Tuesday, November 22, 2016

A Reel 40: ROCKY

“Yo Adrian!”

This month marks the 40th anniversary of ROCKY.

In the early 1970’s, a young and starving actor by the name of Sylvester Stallone watched a heavyweight boxing match between the great Muhammad Ali and Chuck Wepner, in which Wepner was defeated by a technical knockout in the 15th round. Despite losing the fight, Wepner had lasted much longer than everyone had expected him to, and this inspired Stallone to begin writing the script for ROCKY. The script was written in less than four days, and the project picked up interest from United Artists.

The studio initially thought the film to be a vehicle for established stars such as Robert Redford, Burt Reynolds, or James Caan. True to the spirit of ROCKY, Stallone, then an unknown, convinced the studio to not only let him play the lead, but to also film on location in Philadelphia, as opposed to a Los Angeles sound-stage.

Stallone’s script, which told the story of a tough working-class boxer who gets a shot at the heavyweight championship, called for strong characters, so a strong cast was needed. Carl Weathers was cast as the champion, Apollo Creed…who was loosely based on Ali. Creed was a flamboyant loud-talker, which provided a nice contrast to the shy and introverted main character of Rocky Balboa. Talia Shire, fresh off her success in THE GODFATHER, was cast as Adrian, Rocky’s love interest, and veteran actor Burgess Meredith would play the part of Mickey, Rocky’s trainer. Burt Young was cast as Paulie, Adrian’s brother. John G. Avildsen, who directed Jack Lemmon to an Oscar win in 1973, was brought on to direct.

Shooting took place over just 28 days on location in Philadelphia, with pickups in L.A., on a budget of just $1 million; a low number even for those times. Inventor/operator Garrett Brown’s brand new “steadicam” was used to accomplish smooth photography for scenes when Rocky was running through city streets and climbing up the 72 steps of the Art Museum. Stallone and Weathers would endure injuries while filming the boxing scenes. Once shooting wrapped, composer Bill Conti would provide the score.

ROCKY would be a victory. The film would be a box office smash, and considering its small budget of $1 million, would eventually become notable for its worldwide percentage return of over 11,000 percent. Critics loved it, and the film would receive a whopping ten Oscar nominations, winning three; including Best Picture, Best Director (Avildsen), and Best Editing. The film’s main cast of Stallone, Meredith, Shire, and Young would all be nominated for their acting. ROCKY’S main theme song Gonna Fly Now made it to No. 1 on the Billboard Hot 100. In 2006, ROCKY was selected for preservation in the United States Film Registry by the Library of Congress, and today, is considered to be one of the greatest and influential sports films of all time. ROCKY would spawn six sequels over the next 39 years, and Stallone would become an international star. Years later, John G. Avildsen would use the ROCKY template to create THE KARATE KID.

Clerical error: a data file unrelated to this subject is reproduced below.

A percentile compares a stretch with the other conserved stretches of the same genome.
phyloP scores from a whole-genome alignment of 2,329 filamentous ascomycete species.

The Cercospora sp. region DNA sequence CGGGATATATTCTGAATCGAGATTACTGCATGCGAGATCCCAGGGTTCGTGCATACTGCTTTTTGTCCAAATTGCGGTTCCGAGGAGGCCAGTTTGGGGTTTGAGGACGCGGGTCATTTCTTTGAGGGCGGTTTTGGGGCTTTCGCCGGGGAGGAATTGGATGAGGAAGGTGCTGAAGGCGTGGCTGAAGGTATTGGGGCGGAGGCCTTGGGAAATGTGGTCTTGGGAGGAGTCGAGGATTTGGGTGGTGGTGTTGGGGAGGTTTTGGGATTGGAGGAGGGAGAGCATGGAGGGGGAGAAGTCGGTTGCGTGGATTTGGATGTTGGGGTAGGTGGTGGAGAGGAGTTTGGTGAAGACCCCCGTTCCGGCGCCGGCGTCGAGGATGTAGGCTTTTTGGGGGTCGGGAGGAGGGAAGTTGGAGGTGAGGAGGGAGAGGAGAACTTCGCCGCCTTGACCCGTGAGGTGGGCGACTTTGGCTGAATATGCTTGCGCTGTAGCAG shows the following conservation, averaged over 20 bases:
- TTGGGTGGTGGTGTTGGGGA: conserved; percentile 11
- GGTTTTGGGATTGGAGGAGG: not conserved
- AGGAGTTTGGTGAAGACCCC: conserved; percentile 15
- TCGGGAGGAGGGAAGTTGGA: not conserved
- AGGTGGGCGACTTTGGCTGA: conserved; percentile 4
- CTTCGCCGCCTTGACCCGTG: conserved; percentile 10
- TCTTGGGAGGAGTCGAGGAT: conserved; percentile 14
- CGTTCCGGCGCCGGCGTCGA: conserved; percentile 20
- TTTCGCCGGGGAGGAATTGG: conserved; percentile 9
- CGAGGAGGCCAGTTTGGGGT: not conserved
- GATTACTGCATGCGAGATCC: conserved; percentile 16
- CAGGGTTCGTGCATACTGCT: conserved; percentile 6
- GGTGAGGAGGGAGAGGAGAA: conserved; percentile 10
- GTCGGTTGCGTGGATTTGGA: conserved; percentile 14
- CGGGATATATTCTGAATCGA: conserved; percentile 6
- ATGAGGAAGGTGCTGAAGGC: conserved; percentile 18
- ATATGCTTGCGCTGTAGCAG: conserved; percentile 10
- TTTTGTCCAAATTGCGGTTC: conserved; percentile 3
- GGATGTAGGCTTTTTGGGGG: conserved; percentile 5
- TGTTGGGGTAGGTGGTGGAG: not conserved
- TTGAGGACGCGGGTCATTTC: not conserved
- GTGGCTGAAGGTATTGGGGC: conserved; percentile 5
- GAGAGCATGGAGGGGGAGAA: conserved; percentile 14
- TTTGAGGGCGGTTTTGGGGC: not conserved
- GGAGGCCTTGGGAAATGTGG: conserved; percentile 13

As a wee-lad growing up in Pennsylvania (Rocky’s home state), ROCKY was a film which was basically on repeat at home; either on glorious Beta tape or HBO. The film would inspire this Blogger and his brother to recreate the fights with several socks on our hands (not one of our best ideas), and the film would easily become a family favorite. Years later, as this Blogger began his study of film, the influence ROCKY had, and still has on cinema is clear. Any story which tells the tale of an underdog going up against goliath-sized odds is always referred to as a “Rocky Story”, and that is a true compliment. Outside of film, the cultural impact ROCKY has had is abundantly clear. This Blogger relocated to Philly in 2010, and during every visit to the Art Museum, many people, either Philly natives or tourists, can be seen running up the steps…recreating the iconic moment in the film. And when they get to the top, they always raise their arms in victory, just like Rocky. The Rocky Statue (first unveiled in ROCKY III in 1982), always has lines of people waiting to take their picture in front of it, and the Philadelphia Eagles, the city’s pro-football team (or so they claim), plays the ROCKY theme before every game. Stallone found a way to speak to the underdog in everyone on the night he watched that Ali fight, and in the last 40 years has inspired us all to keep getting up…no matter how many times we get hit. It’s all about heart, and that is an idea that lasts forever.

“…and that bell rings and I’m still standing, I’m gonna know for the first time in my life, that I weren’t just another bum from the neighborhood.”

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